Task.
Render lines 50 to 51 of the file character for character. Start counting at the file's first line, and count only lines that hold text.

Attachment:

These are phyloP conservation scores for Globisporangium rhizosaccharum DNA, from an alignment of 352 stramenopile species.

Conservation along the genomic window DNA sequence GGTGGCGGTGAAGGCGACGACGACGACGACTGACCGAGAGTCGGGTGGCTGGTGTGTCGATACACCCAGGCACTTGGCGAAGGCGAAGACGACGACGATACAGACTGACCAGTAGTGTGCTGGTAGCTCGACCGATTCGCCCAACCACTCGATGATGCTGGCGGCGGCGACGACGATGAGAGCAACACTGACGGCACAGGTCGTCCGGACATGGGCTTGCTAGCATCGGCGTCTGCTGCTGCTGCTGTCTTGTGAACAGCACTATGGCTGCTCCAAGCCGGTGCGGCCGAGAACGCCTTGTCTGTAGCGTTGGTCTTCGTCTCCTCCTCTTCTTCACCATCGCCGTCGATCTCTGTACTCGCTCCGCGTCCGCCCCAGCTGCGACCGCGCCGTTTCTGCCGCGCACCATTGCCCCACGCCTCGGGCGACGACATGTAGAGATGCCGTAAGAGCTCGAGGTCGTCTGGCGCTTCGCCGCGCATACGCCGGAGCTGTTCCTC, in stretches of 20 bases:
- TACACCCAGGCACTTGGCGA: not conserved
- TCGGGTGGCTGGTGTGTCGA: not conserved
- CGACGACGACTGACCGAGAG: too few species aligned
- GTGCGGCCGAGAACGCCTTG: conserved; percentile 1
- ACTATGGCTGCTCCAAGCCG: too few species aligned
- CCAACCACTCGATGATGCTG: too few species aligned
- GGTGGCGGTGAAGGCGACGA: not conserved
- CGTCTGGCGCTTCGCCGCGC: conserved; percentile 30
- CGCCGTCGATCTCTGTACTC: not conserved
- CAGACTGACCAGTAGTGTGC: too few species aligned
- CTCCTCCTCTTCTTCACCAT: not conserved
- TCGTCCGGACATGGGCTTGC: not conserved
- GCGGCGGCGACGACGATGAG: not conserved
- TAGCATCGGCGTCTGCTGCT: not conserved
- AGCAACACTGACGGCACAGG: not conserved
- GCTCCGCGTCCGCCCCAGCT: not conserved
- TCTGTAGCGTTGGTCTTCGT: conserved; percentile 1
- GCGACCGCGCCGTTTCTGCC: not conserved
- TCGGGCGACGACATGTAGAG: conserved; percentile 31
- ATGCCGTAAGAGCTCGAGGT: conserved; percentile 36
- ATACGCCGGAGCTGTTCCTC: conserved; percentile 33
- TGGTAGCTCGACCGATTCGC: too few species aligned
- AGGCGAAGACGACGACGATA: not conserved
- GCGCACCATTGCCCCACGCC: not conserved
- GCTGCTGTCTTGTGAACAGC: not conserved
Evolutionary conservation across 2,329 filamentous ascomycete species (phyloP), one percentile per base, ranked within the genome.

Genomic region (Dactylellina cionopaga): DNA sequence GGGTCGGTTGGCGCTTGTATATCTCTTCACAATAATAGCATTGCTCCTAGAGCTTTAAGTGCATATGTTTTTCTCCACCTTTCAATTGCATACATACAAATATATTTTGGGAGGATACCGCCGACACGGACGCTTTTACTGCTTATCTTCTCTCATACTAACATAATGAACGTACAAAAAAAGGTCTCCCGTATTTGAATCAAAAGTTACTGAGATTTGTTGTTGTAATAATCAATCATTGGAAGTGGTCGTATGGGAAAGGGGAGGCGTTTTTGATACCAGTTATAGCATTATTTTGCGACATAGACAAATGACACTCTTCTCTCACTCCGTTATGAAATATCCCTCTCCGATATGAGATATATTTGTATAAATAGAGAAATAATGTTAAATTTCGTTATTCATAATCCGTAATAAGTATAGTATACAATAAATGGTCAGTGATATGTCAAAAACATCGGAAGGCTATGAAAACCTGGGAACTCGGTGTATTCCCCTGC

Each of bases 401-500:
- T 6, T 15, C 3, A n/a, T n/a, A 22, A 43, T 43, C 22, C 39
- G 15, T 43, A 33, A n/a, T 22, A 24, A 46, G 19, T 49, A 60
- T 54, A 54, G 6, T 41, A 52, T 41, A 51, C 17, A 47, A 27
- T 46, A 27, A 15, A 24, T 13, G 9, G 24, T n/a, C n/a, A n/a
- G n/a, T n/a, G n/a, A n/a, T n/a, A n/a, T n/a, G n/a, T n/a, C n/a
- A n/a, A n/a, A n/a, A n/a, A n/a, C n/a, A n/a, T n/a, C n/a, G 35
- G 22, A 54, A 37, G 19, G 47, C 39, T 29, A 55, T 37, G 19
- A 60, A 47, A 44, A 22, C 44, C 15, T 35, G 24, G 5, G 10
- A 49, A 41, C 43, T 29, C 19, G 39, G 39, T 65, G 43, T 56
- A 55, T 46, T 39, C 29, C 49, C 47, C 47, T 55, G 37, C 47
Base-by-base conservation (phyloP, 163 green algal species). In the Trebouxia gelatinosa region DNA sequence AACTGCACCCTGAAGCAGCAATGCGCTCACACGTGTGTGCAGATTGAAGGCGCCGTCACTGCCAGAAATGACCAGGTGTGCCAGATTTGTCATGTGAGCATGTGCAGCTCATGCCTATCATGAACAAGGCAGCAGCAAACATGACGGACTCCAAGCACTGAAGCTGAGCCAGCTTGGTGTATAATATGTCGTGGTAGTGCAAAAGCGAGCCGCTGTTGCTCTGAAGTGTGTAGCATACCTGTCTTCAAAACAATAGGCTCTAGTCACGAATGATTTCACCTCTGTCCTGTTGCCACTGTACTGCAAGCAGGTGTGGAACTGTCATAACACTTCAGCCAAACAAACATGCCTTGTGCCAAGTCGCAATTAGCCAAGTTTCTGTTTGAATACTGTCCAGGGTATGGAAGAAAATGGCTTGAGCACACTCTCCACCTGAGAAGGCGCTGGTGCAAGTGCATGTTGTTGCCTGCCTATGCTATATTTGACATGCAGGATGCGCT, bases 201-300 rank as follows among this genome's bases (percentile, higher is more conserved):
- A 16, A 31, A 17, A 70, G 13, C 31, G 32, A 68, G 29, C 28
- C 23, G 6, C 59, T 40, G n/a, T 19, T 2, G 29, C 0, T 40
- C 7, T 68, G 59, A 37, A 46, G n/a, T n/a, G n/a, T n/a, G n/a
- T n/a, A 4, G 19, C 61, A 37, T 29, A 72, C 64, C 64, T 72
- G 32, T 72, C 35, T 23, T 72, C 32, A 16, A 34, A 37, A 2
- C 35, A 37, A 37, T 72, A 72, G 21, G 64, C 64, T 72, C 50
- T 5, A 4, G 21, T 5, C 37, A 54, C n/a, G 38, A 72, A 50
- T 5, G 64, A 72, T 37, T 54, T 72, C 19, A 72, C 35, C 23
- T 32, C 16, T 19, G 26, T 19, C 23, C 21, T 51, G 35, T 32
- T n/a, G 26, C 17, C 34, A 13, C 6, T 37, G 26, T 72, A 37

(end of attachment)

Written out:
- T 32, C 16, T 19, G 26, T 19, C 23, C 21, T 51, G 35, T 32
- T n/a, G 26, C 17, C 34, A 13, C 6, T 37, G 26, T 72, A 37